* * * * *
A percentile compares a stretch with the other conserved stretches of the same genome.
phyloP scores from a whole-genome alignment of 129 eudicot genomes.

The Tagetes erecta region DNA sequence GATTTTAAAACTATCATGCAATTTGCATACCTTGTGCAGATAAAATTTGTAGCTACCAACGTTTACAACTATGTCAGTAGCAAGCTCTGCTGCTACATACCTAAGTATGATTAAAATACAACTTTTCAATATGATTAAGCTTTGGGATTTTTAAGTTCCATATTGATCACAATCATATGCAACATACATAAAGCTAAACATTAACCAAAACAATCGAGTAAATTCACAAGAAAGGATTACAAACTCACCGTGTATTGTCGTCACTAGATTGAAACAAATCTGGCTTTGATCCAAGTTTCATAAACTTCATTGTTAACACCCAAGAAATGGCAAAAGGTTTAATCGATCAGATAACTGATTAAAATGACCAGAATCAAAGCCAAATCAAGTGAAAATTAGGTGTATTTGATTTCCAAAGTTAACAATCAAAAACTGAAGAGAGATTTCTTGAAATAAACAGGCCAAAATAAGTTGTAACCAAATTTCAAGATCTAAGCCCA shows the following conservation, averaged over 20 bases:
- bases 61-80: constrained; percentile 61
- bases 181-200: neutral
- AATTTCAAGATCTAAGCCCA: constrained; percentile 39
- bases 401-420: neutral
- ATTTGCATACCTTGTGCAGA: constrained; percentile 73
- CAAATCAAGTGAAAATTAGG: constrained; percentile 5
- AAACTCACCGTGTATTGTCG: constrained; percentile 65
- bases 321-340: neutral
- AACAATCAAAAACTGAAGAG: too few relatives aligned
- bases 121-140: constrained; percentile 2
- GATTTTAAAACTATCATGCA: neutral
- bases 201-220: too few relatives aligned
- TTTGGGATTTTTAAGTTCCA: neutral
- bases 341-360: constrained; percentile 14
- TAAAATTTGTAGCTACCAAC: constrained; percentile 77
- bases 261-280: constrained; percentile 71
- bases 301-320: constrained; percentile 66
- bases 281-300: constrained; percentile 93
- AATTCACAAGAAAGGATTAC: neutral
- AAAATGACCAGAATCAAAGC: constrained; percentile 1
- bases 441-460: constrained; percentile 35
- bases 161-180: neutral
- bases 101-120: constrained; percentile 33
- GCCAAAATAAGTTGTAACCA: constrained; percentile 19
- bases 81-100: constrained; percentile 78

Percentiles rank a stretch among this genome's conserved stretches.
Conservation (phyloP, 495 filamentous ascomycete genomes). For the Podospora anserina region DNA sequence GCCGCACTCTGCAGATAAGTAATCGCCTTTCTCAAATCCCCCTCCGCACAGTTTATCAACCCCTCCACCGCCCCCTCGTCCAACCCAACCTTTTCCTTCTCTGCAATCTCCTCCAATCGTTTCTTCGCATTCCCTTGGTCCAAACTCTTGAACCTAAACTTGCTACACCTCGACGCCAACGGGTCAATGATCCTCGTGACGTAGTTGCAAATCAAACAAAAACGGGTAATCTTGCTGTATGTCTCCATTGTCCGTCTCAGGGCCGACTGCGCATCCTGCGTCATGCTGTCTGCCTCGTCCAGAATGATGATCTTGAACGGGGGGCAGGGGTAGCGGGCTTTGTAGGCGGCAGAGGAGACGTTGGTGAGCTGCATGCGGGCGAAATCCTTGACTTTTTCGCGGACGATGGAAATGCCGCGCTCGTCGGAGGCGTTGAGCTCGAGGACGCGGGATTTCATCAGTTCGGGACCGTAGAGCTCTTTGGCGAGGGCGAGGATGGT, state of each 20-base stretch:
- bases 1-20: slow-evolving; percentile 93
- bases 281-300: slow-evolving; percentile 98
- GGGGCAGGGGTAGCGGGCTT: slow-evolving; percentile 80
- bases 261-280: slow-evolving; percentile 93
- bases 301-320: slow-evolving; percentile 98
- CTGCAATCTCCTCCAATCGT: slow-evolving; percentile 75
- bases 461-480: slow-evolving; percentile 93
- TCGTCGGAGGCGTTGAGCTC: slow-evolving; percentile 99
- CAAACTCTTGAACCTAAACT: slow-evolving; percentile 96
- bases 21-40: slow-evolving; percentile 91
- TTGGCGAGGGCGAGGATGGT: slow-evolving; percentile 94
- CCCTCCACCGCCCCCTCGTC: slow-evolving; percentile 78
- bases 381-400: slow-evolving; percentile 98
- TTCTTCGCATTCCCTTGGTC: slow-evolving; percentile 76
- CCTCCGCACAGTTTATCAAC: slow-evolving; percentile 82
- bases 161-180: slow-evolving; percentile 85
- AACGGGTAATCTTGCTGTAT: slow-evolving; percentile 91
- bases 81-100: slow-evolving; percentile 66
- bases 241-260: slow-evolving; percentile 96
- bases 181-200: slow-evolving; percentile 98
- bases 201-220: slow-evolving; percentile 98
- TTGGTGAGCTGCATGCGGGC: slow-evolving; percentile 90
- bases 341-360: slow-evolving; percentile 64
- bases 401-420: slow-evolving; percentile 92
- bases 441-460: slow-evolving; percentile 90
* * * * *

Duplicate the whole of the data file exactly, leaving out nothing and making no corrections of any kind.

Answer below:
A percentile compares a stretch with the other conserved stretches of the same genome.
phyloP scores from a whole-genome alignment of 129 eudicot genomes.

The Tagetes erecta region DNA sequence GATTTTAAAACTATCATGCAATTTGCATACCTTGTGCAGATAAAATTTGTAGCTACCAACGTTTACAACTATGTCAGTAGCAAGCTCTGCTGCTACATACCTAAGTATGATTAAAATACAACTTTTCAATATGATTAAGCTTTGGGATTTTTAAGTTCCATATTGATCACAATCATATGCAACATACATAAAGCTAAACATTAACCAAAACAATCGAGTAAATTCACAAGAAAGGATTACAAACTCACCGTGTATTGTCGTCACTAGATTGAAACAAATCTGGCTTTGATCCAAGTTTCATAAACTTCATTGTTAACACCCAAGAAATGGCAAAAGGTTTAATCGATCAGATAACTGATTAAAATGACCAGAATCAAAGCCAAATCAAGTGAAAATTAGGTGTATTTGATTTCCAAAGTTAACAATCAAAAACTGAAGAGAGATTTCTTGAAATAAACAGGCCAAAATAAGTTGTAACCAAATTTCAAGATCTAAGCCCA shows the following conservation, averaged over 20 bases:
- bases 61-80: constrained; percentile 61
- bases 181-200: neutral
- AATTTCAAGATCTAAGCCCA: constrained; percentile 39
- bases 401-420: neutral
- ATTTGCATACCTTGTGCAGA: constrained; percentile 73
- CAAATCAAGTGAAAATTAGG: constrained; percentile 5
- AAACTCACCGTGTATTGTCG: constrained; percentile 65
- bases 321-340: neutral
- AACAATCAAAAACTGAAGAG: too few relatives aligned
- bases 121-140: constrained; percentile 2
- GATTTTAAAACTATCATGCA: neutral
- bases 201-220: too few relatives aligned
- TTTGGGATTTTTAAGTTCCA: neutral
- bases 341-360: constrained; percentile 14
- TAAAATTTGTAGCTACCAAC: constrained; percentile 77
- bases 261-280: constrained; percentile 71
- bases 301-320: constrained; percentile 66
- bases 281-300: constrained; percentile 93
- AATTCACAAGAAAGGATTAC: neutral
- AAAATGACCAGAATCAAAGC: constrained; percentile 1
- bases 441-460: constrained; percentile 35
- bases 161-180: neutral
- bases 101-120: constrained; percentile 33
- GCCAAAATAAGTTGTAACCA: constrained; percentile 19
- bases 81-100: constrained; percentile 78

Percentiles rank a stretch among this genome's conserved stretches.
Conservation (phyloP, 495 filamentous ascomycete genomes). For the Podospora anserina region DNA sequence GCCGCACTCTGCAGATAAGTAATCGCCTTTCTCAAATCCCCCTCCGCACAGTTTATCAACCCCTCCACCGCCCCCTCGTCCAACCCAACCTTTTCCTTCTCTGCAATCTCCTCCAATCGTTTCTTCGCATTCCCTTGGTCCAAACTCTTGAACCTAAACTTGCTACACCTCGACGCCAACGGGTCAATGATCCTCGTGACGTAGTTGCAAATCAAACAAAAACGGGTAATCTTGCTGTATGTCTCCATTGTCCGTCTCAGGGCCGACTGCGCATCCTGCGTCATGCTGTCTGCCTCGTCCAGAATGATGATCTTGAACGGGGGGCAGGGGTAGCGGGCTTTGTAGGCGGCAGAGGAGACGTTGGTGAGCTGCATGCGGGCGAAATCCTTGACTTTTTCGCGGACGATGGAAATGCCGCGCTCGTCGGAGGCGTTGAGCTCGAGGACGCGGGATTTCATCAGTTCGGGACCGTAGAGCTCTTTGGCGAGGGCGAGGATGGT, state of each 20-base stretch:
- bases 1-20: slow-evolving; percentile 93
- bases 281-300: slow-evolving; percentile 98
- GGGGCAGGGGTAGCGGGCTT: slow-evolving; percentile 80
- bases 261-280: slow-evolving; percentile 93
- bases 301-320: slow-evolving; percentile 98
- CTGCAATCTCCTCCAATCGT: slow-evolving; percentile 75
- bases 461-480: slow-evolving; percentile 93
- TCGTCGGAGGCGTTGAGCTC: slow-evolving; percentile 99
- CAAACTCTTGAACCTAAACT: slow-evolving; percentile 96
- bases 21-40: slow-evolving; percentile 91
- TTGGCGAGGGCGAGGATGGT: slow-evolving; percentile 94
- CCCTCCACCGCCCCCTCGTC: slow-evolving; percentile 78
- bases 381-400: slow-evolving; percentile 98
- TTCTTCGCATTCCCTTGGTC: slow-evolving; percentile 76
- CCTCCGCACAGTTTATCAAC: slow-evolving; percentile 82
- bases 161-180: slow-evolving; percentile 85
- AACGGGTAATCTTGCTGTAT: slow-evolving; percentile 91
- bases 81-100: slow-evolving; percentile 66
- bases 241-260: slow-evolving; percentile 96
- bases 181-200: slow-evolving; percentile 98
- bases 201-220: slow-evolving; percentile 98
- TTGGTGAGCTGCATGCGGGC: slow-evolving; percentile 90
- bases 341-360: slow-evolving; percentile 64
- bases 401-420: slow-evolving; percentile 92
- bases 441-460: slow-evolving; percentile 90